Siddharth Sharma, MathWorks
Build and simulate a state machine.
Let us get started with the Stateflow modeling environment to develop and simulate decision making systems. To access Stateflow blocks, click the Library Browser icon in Simulink and navigate the Stateflow block library. The Stateflow block library contains blocks to model state diagrams, state transition tables, and truth tables.
To add a state diagram, drag the chart block into the Simulink Editor. Let us design a system that switches between two states based on the value of an input, u. For this example, I added the sine wave block to provide the input u and the scope block to view signal values. Both blocks can be found in the Simulink block library.
Double click on the chart block to open the Stateflow editor. In this editor, you develop state machines by dragging graphical objects like states and junctions from the palette on the left. For our example, drag the state object and change its name to on.
Similarly, create another state object, off. This system should transition from the state on to off when the value of the input, u, becomes less than 0. You can model transitions between states by connecting them with the transition object. This transition should be taken when u is less than 0.
In Stateflow, state machine syntax like brackets are added automatically. Draw another transition from the state off to on which is active when u becomes greater than 0. Place a default transition onto the state on to define which state the system should start in.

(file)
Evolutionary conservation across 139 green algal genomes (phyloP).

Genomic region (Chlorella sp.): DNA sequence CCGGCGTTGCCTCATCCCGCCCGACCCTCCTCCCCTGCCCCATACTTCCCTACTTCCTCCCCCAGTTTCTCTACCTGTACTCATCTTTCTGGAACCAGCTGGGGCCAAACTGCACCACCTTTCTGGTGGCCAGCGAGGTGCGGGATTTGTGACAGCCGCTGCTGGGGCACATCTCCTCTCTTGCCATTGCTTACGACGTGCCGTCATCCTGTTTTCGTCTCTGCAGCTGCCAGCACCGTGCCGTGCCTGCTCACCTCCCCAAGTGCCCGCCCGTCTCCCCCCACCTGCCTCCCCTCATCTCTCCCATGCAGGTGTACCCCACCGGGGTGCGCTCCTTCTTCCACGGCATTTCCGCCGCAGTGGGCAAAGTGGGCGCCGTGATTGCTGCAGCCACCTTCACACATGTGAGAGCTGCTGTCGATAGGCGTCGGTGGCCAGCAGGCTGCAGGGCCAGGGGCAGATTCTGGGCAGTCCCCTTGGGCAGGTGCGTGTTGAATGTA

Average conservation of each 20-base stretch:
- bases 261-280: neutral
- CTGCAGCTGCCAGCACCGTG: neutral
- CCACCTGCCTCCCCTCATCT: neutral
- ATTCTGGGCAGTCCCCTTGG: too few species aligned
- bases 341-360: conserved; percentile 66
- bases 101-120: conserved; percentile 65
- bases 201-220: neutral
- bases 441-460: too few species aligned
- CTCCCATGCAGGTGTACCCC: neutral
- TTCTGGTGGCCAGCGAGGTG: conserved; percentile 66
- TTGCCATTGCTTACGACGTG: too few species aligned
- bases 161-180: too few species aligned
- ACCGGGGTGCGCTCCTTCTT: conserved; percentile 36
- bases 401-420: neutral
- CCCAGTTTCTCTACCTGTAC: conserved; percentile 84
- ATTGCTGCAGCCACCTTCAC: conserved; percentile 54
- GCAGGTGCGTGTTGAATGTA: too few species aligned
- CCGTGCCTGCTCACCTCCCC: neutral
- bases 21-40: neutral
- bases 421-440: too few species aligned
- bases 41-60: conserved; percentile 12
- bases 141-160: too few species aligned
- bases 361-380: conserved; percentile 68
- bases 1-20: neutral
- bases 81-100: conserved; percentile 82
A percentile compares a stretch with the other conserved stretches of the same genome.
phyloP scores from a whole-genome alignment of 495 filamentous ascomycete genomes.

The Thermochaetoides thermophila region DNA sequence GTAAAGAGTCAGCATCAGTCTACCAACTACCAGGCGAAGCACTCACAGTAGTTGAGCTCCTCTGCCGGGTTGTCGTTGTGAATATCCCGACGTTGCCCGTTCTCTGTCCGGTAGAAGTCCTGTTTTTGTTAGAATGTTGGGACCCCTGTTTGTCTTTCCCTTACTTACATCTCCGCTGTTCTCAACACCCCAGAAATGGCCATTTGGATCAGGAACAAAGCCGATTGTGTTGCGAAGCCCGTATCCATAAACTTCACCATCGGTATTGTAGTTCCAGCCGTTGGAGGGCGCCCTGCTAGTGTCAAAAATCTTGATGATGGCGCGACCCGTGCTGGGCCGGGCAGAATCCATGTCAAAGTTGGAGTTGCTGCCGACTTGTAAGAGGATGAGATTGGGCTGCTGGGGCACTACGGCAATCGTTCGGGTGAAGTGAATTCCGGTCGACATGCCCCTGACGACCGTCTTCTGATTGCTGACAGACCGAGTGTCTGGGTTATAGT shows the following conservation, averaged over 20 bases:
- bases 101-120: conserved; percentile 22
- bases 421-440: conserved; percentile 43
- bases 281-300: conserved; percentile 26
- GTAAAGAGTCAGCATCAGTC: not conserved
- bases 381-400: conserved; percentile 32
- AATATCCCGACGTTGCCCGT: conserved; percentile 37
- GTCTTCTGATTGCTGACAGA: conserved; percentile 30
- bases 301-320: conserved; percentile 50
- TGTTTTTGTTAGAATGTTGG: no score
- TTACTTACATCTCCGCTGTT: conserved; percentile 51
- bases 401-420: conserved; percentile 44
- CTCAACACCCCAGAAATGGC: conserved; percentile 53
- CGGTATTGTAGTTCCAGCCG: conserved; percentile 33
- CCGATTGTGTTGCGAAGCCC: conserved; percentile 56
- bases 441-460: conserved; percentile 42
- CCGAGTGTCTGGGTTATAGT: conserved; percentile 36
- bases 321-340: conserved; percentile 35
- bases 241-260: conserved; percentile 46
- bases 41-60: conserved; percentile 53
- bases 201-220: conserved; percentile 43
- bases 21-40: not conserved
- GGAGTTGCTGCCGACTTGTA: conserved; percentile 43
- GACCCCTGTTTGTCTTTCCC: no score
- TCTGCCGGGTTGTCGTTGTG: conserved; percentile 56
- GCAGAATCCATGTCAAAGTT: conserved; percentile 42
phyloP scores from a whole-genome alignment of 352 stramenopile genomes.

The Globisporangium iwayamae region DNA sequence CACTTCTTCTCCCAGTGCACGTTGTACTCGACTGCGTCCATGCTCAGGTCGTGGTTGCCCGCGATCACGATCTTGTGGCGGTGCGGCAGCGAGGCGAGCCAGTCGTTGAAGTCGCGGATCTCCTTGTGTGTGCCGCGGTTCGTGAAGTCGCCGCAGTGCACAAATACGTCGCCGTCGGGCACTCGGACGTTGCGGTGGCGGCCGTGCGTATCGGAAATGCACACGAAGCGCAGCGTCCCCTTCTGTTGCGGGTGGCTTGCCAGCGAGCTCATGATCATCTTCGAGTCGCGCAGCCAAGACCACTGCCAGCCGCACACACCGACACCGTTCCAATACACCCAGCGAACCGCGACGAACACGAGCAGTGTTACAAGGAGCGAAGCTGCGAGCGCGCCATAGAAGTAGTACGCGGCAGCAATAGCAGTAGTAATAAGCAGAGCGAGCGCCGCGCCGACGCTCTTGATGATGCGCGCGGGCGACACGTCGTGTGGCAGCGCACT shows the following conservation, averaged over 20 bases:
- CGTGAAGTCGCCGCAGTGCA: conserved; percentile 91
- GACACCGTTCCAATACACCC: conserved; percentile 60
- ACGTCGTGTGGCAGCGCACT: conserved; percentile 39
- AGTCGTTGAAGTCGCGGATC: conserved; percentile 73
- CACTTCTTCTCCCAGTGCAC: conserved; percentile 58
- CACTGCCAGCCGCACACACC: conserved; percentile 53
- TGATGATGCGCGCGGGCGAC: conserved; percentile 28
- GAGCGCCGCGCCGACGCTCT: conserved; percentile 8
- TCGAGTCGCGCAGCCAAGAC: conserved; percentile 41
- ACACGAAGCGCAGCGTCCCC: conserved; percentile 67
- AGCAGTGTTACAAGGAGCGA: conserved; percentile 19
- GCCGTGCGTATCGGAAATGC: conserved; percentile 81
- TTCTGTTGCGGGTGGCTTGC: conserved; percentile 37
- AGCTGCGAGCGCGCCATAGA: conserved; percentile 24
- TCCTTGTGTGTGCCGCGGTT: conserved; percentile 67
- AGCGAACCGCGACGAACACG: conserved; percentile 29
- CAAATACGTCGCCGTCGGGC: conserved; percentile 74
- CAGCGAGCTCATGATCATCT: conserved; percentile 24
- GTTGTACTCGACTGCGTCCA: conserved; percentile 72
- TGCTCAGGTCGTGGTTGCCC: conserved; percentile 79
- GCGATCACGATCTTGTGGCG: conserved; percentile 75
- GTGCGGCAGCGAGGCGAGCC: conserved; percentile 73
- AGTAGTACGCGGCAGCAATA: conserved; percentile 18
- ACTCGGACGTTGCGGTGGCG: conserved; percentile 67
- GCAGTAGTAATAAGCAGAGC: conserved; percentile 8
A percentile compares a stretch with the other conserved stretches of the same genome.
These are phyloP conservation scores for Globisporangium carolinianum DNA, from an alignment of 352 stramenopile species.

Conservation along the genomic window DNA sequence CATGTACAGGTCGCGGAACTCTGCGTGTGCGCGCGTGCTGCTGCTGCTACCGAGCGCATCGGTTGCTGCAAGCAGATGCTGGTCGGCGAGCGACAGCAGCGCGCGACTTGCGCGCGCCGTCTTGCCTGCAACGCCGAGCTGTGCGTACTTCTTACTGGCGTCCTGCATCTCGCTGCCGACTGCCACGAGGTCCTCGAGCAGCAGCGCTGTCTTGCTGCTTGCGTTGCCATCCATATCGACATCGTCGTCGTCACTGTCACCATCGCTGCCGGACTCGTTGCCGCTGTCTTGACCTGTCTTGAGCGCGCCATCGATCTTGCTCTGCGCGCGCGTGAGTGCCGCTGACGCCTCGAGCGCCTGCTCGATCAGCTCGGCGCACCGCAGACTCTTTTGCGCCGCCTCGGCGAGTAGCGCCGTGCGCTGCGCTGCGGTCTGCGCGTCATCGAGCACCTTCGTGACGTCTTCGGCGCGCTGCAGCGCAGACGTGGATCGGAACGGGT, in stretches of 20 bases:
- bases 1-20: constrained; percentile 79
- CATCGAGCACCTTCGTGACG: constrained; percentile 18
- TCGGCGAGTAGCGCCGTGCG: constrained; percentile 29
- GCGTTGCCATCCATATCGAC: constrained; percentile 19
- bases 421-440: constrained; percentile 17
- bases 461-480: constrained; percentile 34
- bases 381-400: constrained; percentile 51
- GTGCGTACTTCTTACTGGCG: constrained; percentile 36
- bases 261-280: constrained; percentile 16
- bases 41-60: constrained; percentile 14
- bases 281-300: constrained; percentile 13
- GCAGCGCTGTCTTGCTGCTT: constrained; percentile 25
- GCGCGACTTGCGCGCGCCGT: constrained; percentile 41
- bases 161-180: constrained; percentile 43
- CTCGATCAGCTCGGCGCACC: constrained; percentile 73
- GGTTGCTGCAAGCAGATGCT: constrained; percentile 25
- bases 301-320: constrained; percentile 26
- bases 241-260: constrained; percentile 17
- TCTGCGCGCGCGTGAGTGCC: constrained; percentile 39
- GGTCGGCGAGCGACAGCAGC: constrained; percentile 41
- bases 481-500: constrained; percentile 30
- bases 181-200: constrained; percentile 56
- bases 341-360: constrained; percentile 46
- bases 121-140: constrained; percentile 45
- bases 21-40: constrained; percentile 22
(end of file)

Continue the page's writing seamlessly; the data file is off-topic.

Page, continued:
To perform actions and states, type the commands in the states directly. In our example, we will send an output of 1 to Simulink when the system enters the state on and an output of minus 1 when it enters off. The keyword, "entry," is added automatically, and marks that this action executes as soon as the state is entered.
To learn more about objects and keywords in Stateflow, right click on the object and select help. Automatic keyword additions and tab completion help you improve your productivity during development. When you run the state machine, Stateflow identifies the variables used in the diagram and suggests their scope based on usage.
In our example, since u is only being read from, it is suggested as an input. And since y is only being written to, it is suggested as an output to Simulink. I can of course, change the scope of the variables if needed.
Notice that in the Simulink editor, the hart block now has an input port and an output port. Connect the Stateflow chart with the input and output. You are now ready to run the state machine and visualize its response.
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